New insights into the production and dissociation of atomic clusters

(Nanowerk News) Atomic clusters are composed of several atoms of the same or very few different elements. Which conditions lead to the formation of atomic clusters? When and how do they fragment? These questions have been investigated by researchers belonging to the University of Greifswald’s Atomic and Molecular Physics Group using a multi-reflection time-of-flight mass spectrometer developed and built on site – an important tool for studying atomic properties.
The device has now been used successfully to investigate atomic clusters, leading to several publications, most recently in the new open-access journal Physical Review Research ("Decay-rate power-law exponent as link between dissociation energy and temperature").
Atomic clusters are found between single atoms and solids. Their properties differ from both and depend on their size. Physical properties can change smoothly – and sometimes suddenly – with increasing numbers of atoms, which is a subject of ongoing research.
Dr. Fischer has investigated the size dependence of properties of bismuth and indium clusters with novel techniques of multi-reflection time-of-flight mass spectrometry. The experiments constitute the first realisation of tandem multi-reflection time-of-flight mass spectrometry, in which two spectrometry stages are combined in sequence: First, the mass spectrometer is used to select clusters according to their size; then, reaction products are analysed following laser excitation.
‘In a first series of measurements, Dr. Fischer determined the dissociation behaviour of bismuth clusters as a function of the product size. He then ‘doped’ the clusters with lead, meaning a single lead atom was attached to the bismuth clusters. The interesting question was which bismuth fragments would retain the lead atom upon dissociation. Both steps, the cluster selection and reaction-product analysis, were performed with multi-reflection to attain a high mass-resolving power. In a subsequent experiment, Dr. Fischer studied the time-resolved dissociation of indium clusters to gain insight into the conditions of their production through the laser irradiation of a target surface. The details of cluster production are still subject of ongoing research,’ reports Prof. Dr. Lutz Schweikhard, head of the Atomic and Molecular Physics Group at the University of Greifswald.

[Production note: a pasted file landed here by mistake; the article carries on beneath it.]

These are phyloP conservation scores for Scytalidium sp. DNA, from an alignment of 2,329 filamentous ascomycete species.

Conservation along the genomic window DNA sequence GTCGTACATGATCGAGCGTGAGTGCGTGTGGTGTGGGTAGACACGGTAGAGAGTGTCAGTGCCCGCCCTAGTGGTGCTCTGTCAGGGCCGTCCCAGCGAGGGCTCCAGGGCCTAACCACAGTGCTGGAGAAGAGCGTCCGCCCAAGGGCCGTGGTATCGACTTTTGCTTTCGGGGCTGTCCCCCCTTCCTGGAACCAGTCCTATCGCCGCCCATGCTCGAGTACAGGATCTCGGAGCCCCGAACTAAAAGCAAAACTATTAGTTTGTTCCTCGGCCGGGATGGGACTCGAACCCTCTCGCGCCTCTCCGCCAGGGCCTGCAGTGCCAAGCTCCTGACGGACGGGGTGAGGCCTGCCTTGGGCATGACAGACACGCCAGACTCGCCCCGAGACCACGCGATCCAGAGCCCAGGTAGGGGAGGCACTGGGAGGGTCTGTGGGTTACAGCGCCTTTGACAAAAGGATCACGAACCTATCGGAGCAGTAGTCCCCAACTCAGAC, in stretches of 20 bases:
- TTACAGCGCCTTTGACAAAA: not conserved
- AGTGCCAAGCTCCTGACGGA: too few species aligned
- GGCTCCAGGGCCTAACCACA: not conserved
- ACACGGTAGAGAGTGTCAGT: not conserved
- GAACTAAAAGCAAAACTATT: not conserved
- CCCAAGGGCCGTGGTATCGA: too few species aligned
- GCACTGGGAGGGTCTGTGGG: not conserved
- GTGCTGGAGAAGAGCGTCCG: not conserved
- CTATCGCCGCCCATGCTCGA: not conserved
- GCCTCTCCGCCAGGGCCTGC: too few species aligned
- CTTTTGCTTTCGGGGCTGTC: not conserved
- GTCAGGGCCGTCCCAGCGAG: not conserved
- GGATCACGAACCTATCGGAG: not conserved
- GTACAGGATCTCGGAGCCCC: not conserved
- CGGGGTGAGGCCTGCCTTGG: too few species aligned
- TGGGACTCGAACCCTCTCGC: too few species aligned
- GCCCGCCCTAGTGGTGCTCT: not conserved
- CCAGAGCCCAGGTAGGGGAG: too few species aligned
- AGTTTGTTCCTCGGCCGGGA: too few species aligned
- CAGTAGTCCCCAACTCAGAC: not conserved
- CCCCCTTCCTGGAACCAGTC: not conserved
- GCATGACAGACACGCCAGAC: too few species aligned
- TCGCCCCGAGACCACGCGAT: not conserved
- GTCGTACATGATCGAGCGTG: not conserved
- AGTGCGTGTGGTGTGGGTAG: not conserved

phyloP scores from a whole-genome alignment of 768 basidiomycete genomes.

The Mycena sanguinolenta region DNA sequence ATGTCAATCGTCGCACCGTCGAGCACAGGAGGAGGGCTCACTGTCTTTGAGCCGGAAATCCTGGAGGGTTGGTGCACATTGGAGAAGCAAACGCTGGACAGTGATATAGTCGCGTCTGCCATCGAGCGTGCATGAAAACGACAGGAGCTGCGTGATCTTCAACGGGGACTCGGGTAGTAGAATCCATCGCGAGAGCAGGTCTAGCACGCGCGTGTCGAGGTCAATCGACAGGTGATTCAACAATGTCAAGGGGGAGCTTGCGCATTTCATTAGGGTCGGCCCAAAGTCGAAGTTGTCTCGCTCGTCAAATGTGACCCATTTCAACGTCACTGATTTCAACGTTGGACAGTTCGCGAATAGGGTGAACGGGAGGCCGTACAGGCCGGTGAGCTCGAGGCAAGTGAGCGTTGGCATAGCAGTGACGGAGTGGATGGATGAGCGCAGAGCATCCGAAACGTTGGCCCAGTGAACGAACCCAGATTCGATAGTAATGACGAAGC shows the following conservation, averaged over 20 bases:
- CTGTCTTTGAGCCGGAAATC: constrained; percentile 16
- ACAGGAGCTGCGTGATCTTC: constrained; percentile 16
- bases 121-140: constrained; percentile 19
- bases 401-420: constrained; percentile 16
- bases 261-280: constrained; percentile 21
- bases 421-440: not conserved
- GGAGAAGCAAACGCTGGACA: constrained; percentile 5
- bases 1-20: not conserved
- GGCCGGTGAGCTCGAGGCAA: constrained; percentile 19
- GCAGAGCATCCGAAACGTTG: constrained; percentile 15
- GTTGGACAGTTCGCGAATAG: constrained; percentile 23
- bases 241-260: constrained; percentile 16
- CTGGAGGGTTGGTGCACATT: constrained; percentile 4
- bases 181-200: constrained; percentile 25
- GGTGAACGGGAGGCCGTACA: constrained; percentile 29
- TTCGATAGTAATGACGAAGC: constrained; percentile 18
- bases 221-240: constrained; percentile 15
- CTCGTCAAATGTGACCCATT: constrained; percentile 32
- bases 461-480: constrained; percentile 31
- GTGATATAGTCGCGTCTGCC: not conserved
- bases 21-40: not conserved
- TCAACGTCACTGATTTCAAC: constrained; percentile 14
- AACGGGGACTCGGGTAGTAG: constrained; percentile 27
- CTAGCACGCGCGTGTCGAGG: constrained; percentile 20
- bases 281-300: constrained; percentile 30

Mass spectrometry (MS) is a prevalent experimental technique, providing insight into the composition and bond structures of molecules and atomic clusters. In time-of-flight mass spectrometry (ToF MS), ions – charged atoms and molecules – are accelerated to identical kinetic energies through an electric field regardless of their mass. They are then sent, like cars on a racetrack, from the source towards a detector inside a vacuum chamber.
Lighter ions arrive earlier than heavier ones, with their flight times also being influenced by their charge state. The detector registers the flight times of the ions of different masses to form a time-of-flight spectrum in which individual species can be identified. Longer flight paths between source and detector lead to larger differences in the flight times of different ions and, thus, better conditions to differentiate between species: The ‘mass resolving power’ increases with longer flight times.
To allow ions to travel long distances even in a laboratory environment, in Greifswald’s setup, they are reflected back and forth several thousand times between ion-optical mirrors. This ‘multi-reflection’ (MR) is comparable to a game of ‘ion ping-pong’, increasing the length of their flight path from one metre to several kilometres and the mass resolving power to values of several hundred thousand.
Additionally, the MR-ToF mass spectrometer can be used as an ion trap, making it possible to track the decay of the clusters over their laps between the mirrors. Thus, cluster dissociations can be investigated in a time-resolved fashion – as the present research demonstrates – enabling further conclusions about the particles’ properties.
The MR-ToF mass spectrometer is one of several that have been developed and built at the University of Greifswald. More specifically, it is based on the experience from an instrument delivered to the precision mass spectrometer ISOLTRAP at the European research facility CERN. The instrument at CERN is used for the detection and selection of exotic nuclei and the determination of their binding energies.
Source: Universität Greifswald
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